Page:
Think about it further with respect to Article 1, Section 10 of the Constitution. Would you want a fiscally profligate state like California or New York to be able to print money and compel you as a contractor, employee or creditor to accept their scrip as payment? (Or worse, require payment in Gold or Vermont-issued dollars, but pay you in their money.) Of course not. That's why the Federal government controls the currency, and a dollar in Alaska is the same as a dollar in Georgia.

  • 4
    The US dollar was first defined in the 1790's as a quantity of silver defined by Congress. I'm not going to go down the rabbit-hole of money conspiracy theories, but suffice it to say that as an American, I don't want to be forced to pay for an obligation in silver coin, Russian Rubles or pork bellies. Not too many others do either, which is why we define the US Dollar, in the US, as legal tender for all debts, public and private. Commented Sep 16, 2010 at 12:12
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    And regarding the question "why does the government [define] the dominant store of value?", the answer is simple. If the government doesn't effectively declare a monopoly on what constitues monopoly, you're going to have chaos, followed by a de facto standard currency issued by a large corporation, bank or state. This is fact happened during the 19th century -- and was a disaster. The goldbugs don't talk about that much. Commented Sep 16, 2010 at 12:16
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    There are high transactional costs associated with coin, so 19th century banks would issue bearer notes denominated in dollars (which was defined in reference to gold and silver). The problem was that a note from a local bank in Saginaw, MI would often not be accepted at face value in Charleston, SC. The result was that notes from major banks in NYC and Chicago traded at a premium, and local banknotes traded at a discount. Commented Sep 16, 2010 at 17:41
  • 3
    Let's put this in simpler terms. Say we have a contract that requires me to deliver to you a living adult cow. The cow dies. I don't give you a cow, and you sue. Under the system of "freedom" that you are talking about, the court would require you to wait until I could provide you with a cow. (Since we freely agreed to use cows as the store of value.) In the world we live in, the court will force me to pay you an amount of US dollars equivalent to the reasonable value of a cow. Money is about transferring value. Commented Sep 16, 2010 at 17:45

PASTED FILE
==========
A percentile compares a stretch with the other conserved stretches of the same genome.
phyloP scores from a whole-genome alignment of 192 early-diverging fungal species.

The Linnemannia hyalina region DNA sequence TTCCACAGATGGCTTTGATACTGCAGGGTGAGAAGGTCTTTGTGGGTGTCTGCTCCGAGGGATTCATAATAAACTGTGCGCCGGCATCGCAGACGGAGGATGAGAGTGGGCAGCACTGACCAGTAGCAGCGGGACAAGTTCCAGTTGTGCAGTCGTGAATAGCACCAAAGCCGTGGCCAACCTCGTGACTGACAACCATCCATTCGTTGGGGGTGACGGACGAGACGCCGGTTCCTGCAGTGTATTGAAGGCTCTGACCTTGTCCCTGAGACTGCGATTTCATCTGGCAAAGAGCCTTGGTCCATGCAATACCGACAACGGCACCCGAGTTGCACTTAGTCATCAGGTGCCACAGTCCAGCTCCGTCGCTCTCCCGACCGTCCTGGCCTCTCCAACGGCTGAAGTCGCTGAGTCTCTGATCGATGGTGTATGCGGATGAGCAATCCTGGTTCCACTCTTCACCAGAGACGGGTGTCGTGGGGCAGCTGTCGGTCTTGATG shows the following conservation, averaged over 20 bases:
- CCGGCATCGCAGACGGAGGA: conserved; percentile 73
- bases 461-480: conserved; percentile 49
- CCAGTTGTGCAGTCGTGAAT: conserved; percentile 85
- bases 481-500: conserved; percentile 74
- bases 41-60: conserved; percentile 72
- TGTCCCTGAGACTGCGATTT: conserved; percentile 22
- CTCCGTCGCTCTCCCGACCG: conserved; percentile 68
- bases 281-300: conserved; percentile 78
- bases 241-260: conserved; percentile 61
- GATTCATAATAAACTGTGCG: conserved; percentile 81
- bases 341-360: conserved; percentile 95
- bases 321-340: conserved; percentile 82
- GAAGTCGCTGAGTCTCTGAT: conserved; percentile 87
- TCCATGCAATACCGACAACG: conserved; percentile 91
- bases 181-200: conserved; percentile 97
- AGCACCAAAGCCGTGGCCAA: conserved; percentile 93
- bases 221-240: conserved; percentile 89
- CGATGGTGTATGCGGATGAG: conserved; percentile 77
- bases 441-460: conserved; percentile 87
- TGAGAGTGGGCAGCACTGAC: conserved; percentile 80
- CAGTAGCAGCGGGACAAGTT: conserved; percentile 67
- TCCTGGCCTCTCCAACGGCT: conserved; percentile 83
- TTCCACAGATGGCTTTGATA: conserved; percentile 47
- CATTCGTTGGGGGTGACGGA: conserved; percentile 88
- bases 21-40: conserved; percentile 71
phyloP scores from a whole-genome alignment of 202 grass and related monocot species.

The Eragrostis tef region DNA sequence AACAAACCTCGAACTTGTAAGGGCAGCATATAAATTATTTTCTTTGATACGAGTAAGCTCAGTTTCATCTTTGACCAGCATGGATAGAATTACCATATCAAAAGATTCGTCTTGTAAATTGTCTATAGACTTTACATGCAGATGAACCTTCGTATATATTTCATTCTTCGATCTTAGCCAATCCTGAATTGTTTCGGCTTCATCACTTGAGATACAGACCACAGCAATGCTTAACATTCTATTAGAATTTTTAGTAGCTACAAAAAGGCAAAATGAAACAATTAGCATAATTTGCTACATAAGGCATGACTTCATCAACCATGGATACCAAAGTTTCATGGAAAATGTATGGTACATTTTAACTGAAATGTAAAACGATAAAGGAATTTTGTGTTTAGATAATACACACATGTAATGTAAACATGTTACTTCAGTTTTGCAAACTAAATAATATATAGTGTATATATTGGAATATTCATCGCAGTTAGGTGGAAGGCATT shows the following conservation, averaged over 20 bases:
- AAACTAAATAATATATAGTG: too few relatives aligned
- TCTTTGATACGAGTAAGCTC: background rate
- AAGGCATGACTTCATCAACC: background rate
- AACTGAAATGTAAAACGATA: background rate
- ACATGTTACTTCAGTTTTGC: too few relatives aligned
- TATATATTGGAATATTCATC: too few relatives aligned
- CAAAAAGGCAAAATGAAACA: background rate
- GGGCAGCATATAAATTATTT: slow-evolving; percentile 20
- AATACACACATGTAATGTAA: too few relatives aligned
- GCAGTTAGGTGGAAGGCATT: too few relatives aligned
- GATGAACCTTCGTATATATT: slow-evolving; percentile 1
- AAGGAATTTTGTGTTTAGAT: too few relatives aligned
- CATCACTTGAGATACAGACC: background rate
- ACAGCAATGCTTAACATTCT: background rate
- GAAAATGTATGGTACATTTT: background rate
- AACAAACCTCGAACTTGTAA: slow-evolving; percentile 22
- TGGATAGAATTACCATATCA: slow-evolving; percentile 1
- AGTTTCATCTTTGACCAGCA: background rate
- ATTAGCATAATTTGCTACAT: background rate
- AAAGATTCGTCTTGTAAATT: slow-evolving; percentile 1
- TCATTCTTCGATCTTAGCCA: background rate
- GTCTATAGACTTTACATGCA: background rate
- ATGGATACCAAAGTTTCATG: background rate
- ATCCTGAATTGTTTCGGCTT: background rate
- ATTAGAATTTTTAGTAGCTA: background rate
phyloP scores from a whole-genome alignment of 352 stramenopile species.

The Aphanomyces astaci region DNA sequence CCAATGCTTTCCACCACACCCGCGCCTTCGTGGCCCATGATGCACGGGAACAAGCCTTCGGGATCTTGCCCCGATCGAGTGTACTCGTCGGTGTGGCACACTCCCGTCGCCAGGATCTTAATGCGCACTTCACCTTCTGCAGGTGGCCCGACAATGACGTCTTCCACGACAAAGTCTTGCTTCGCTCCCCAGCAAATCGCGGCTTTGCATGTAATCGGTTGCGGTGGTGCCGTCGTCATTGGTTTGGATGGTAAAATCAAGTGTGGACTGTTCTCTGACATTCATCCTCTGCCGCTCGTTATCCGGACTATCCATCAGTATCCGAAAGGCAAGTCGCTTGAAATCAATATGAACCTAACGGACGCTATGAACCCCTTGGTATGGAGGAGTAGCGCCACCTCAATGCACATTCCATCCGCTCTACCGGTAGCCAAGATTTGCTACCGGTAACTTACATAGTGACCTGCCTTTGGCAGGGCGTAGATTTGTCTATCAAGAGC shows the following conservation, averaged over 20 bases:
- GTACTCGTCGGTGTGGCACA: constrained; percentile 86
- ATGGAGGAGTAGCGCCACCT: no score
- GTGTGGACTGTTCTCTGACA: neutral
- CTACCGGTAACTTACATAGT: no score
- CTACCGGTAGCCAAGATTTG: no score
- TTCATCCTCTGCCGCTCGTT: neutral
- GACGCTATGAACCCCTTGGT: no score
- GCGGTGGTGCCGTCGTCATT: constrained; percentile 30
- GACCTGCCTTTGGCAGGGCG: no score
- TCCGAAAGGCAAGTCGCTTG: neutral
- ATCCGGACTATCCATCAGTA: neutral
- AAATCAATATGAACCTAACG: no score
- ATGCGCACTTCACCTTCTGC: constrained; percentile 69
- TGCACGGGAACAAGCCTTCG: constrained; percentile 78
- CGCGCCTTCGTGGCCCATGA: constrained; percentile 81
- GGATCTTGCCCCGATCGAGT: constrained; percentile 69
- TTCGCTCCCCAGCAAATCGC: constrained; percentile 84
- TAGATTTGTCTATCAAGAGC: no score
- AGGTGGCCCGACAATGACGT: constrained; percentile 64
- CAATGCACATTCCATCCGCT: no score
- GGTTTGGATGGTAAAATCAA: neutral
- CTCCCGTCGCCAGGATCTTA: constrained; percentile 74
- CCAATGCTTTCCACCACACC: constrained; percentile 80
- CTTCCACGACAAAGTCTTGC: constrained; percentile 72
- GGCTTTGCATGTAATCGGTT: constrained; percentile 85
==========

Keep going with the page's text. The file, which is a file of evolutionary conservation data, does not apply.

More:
• 1
    If you were repaying me a loan in cows then the loan would specify what would happen if you failed to pay. If I thought you were a credit risk I would ask that you provide collateral in case you failed to pay. I may not want US dollars and as such, I should not be required to accept them.
    – Muro
    Commented Sep 18, 2010 at 14:40

Wikipedia has a list of countries which ban foreign exchange use by its citizens. It's actually quite short but does include India and China. Sometimes economic collapse limits enforcement. For example, after the collapse of the Zimbabwean dollar (and its government running out of sufficient foreign exchange to buy the paper necessary to print more), the state turned a blind eye as the US dollar and South African rand became de facto exchange.

Practicality will limit the availability of foreign exchange even in free-market economies. The average business can't afford to have a wide range of alternative currencies sitting around. Businesses which cater to large numbers of addled tourists sometimes offer one or two alternative currencies in the hopes of charging usurous rates of exchange. Even bureaux de change sometimes require you to order your "rarer" foreign exchange in advance.

So, while it may be legal, it isn't always feasible.

  • Foreign exchange use is different from daily use. For example, I'm fairly sure that technically it would be illegal to use Thai baht in Laos to buy a car. Anyways, the bans do come into play from it being feasible and practical - it most often rears it's head when the official exchange rate isn't practical. For example like it was in post ussr russia. you would get a much better rate to dollar on the street in front of the official exchange. Commented Sep 24, 2018 at 8:40
  • @LassiKinnunen Why do you think that should be the case? Commented Feb 23, 2023 at 0:41
  • @user253751 ? I didn't state any opinion on how things should be? just that usually government tends to ban using foreign currency for transactions only when people would actually like to use it, when their fiscal policy has utterly failed and you lose money by exchanging it to the local currency. Practically it leads to it to being possible to most often use foreign currencies when it's banned though. Governments where fiscal policy isn't a failure tend to only care that taxes are taken care of. Commented Feb 23, 2023 at 7:19

If I understand correctly, you're actually asking why there isn't a society whose members generally accept/use any currency for transactions, and just like, Google the exchange rate or something. The answer is because it's exceptionally inconvenient. Can you imagine having a wallet with 200 pouches for all the different currencies? Why would you want to deal with exchange rates all the time? What if the value of a currency changes? (A single currency at least has the illusion of being stable). Et cetera.


Shops in most touristic places tend to accept major currencies (at least dollar and euro). I remember a trip in Istanbul before the euro existed, the kids selling postcards near the blue mosque were able to guess your country and announce in your language the price in your currency.